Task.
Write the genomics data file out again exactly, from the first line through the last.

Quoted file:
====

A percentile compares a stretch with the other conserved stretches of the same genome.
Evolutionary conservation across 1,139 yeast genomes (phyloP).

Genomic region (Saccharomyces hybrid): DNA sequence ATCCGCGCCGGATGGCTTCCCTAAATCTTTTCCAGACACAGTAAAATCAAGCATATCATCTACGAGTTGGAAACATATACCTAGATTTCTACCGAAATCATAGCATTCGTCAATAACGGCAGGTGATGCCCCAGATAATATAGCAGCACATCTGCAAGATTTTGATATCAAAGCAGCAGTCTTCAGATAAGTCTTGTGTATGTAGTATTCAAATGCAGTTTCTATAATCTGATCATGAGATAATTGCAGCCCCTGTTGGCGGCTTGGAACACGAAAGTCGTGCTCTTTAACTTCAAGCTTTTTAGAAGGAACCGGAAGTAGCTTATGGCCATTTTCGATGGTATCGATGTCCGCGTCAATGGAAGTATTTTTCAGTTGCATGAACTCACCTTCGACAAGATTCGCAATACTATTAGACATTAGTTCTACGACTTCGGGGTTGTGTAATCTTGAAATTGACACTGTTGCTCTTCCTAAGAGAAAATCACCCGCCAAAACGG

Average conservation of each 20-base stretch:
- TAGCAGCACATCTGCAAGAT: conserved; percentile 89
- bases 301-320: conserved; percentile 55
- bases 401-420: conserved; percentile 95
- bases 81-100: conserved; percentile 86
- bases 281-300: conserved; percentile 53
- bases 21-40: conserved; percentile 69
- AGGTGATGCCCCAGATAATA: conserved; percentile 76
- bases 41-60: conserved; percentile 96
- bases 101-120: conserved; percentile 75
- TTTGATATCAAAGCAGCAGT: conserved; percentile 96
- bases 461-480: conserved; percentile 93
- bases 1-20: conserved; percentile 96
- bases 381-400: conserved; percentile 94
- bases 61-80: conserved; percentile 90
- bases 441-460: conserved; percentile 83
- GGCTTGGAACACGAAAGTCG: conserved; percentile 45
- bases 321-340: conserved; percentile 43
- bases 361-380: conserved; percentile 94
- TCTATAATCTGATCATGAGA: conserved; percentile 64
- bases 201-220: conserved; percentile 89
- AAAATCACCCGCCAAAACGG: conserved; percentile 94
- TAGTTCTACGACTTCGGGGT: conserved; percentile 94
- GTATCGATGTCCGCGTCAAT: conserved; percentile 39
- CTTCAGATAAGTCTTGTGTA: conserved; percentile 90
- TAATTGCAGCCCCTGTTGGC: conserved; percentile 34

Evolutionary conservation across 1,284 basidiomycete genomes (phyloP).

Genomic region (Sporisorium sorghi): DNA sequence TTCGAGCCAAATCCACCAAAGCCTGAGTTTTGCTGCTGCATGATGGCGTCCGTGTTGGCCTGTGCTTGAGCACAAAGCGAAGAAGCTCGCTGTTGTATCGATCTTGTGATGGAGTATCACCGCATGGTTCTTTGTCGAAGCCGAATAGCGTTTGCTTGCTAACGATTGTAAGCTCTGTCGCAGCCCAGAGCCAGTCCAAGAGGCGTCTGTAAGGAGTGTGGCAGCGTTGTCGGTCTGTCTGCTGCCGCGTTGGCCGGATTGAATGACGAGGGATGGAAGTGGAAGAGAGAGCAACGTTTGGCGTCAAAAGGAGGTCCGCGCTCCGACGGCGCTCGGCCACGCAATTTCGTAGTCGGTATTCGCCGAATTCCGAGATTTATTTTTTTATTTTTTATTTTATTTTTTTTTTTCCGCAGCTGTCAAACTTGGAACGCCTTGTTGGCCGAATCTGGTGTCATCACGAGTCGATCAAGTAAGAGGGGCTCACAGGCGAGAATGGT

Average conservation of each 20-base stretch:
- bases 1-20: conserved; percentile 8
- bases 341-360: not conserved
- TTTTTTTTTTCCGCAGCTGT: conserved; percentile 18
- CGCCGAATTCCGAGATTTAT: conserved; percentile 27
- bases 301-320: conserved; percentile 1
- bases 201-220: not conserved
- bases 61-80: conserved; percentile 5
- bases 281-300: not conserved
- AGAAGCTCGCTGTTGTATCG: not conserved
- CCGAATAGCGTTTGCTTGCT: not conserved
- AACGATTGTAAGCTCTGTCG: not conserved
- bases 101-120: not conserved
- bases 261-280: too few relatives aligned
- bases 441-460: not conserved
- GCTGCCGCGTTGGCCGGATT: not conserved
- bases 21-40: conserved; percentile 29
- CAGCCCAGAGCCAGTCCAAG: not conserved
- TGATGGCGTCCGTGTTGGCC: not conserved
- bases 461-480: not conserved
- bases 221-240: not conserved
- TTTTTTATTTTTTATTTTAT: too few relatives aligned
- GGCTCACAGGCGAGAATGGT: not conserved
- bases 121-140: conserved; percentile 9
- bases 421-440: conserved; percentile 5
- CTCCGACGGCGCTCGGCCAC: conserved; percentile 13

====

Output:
A percentile compares a stretch with the other conserved stretches of the same genome.
Evolutionary conservation across 1,139 yeast genomes (phyloP).

Genomic region (Saccharomyces hybrid): DNA sequence ATCCGCGCCGGATGGCTTCCCTAAATCTTTTCCAGACACAGTAAAATCAAGCATATCATCTACGAGTTGGAAACATATACCTAGATTTCTACCGAAATCATAGCATTCGTCAATAACGGCAGGTGATGCCCCAGATAATATAGCAGCACATCTGCAAGATTTTGATATCAAAGCAGCAGTCTTCAGATAAGTCTTGTGTATGTAGTATTCAAATGCAGTTTCTATAATCTGATCATGAGATAATTGCAGCCCCTGTTGGCGGCTTGGAACACGAAAGTCGTGCTCTTTAACTTCAAGCTTTTTAGAAGGAACCGGAAGTAGCTTATGGCCATTTTCGATGGTATCGATGTCCGCGTCAATGGAAGTATTTTTCAGTTGCATGAACTCACCTTCGACAAGATTCGCAATACTATTAGACATTAGTTCTACGACTTCGGGGTTGTGTAATCTTGAAATTGACACTGTTGCTCTTCCTAAGAGAAAATCACCCGCCAAAACGG

Average conservation of each 20-base stretch:
- TAGCAGCACATCTGCAAGAT: conserved; percentile 89
- bases 301-320: conserved; percentile 55
- bases 401-420: conserved; percentile 95
- bases 81-100: conserved; percentile 86
- bases 281-300: conserved; percentile 53
- bases 21-40: conserved; percentile 69
- AGGTGATGCCCCAGATAATA: conserved; percentile 76
- bases 41-60: conserved; percentile 96
- bases 101-120: conserved; percentile 75
- TTTGATATCAAAGCAGCAGT: conserved; percentile 96
- bases 461-480: conserved; percentile 93
- bases 1-20: conserved; percentile 96
- bases 381-400: conserved; percentile 94
- bases 61-80: conserved; percentile 90
- bases 441-460: conserved; percentile 83
- GGCTTGGAACACGAAAGTCG: conserved; percentile 45
- bases 321-340: conserved; percentile 43
- bases 361-380: conserved; percentile 94
- TCTATAATCTGATCATGAGA: conserved; percentile 64
- bases 201-220: conserved; percentile 89
- AAAATCACCCGCCAAAACGG: conserved; percentile 94
- TAGTTCTACGACTTCGGGGT: conserved; percentile 94
- GTATCGATGTCCGCGTCAAT: conserved; percentile 39
- CTTCAGATAAGTCTTGTGTA: conserved; percentile 90
- TAATTGCAGCCCCTGTTGGC: conserved; percentile 34

Evolutionary conservation across 1,284 basidiomycete genomes (phyloP).

Genomic region (Sporisorium sorghi): DNA sequence TTCGAGCCAAATCCACCAAAGCCTGAGTTTTGCTGCTGCATGATGGCGTCCGTGTTGGCCTGTGCTTGAGCACAAAGCGAAGAAGCTCGCTGTTGTATCGATCTTGTGATGGAGTATCACCGCATGGTTCTTTGTCGAAGCCGAATAGCGTTTGCTTGCTAACGATTGTAAGCTCTGTCGCAGCCCAGAGCCAGTCCAAGAGGCGTCTGTAAGGAGTGTGGCAGCGTTGTCGGTCTGTCTGCTGCCGCGTTGGCCGGATTGAATGACGAGGGATGGAAGTGGAAGAGAGAGCAACGTTTGGCGTCAAAAGGAGGTCCGCGCTCCGACGGCGCTCGGCCACGCAATTTCGTAGTCGGTATTCGCCGAATTCCGAGATTTATTTTTTTATTTTTTATTTTATTTTTTTTTTTCCGCAGCTGTCAAACTTGGAACGCCTTGTTGGCCGAATCTGGTGTCATCACGAGTCGATCAAGTAAGAGGGGCTCACAGGCGAGAATGGT

Average conservation of each 20-base stretch:
- bases 1-20: conserved; percentile 8
- bases 341-360: not conserved
- TTTTTTTTTTCCGCAGCTGT: conserved; percentile 18
- CGCCGAATTCCGAGATTTAT: conserved; percentile 27
- bases 301-320: conserved; percentile 1
- bases 201-220: not conserved
- bases 61-80: conserved; percentile 5
- bases 281-300: not conserved
- AGAAGCTCGCTGTTGTATCG: not conserved
- CCGAATAGCGTTTGCTTGCT: not conserved
- AACGATTGTAAGCTCTGTCG: not conserved
- bases 101-120: not conserved
- bases 261-280: too few relatives aligned
- bases 441-460: not conserved
- GCTGCCGCGTTGGCCGGATT: not conserved
- bases 21-40: conserved; percentile 29
- CAGCCCAGAGCCAGTCCAAG: not conserved
- TGATGGCGTCCGTGTTGGCC: not conserved
- bases 461-480: not conserved
- bases 221-240: not conserved
- TTTTTTATTTTTTATTTTAT: too few relatives aligned
- GGCTCACAGGCGAGAATGGT: not conserved
- bases 121-140: conserved; percentile 9
- bases 421-440: conserved; percentile 5
- CTCCGACGGCGCTCGGCCAC: conserved; percentile 13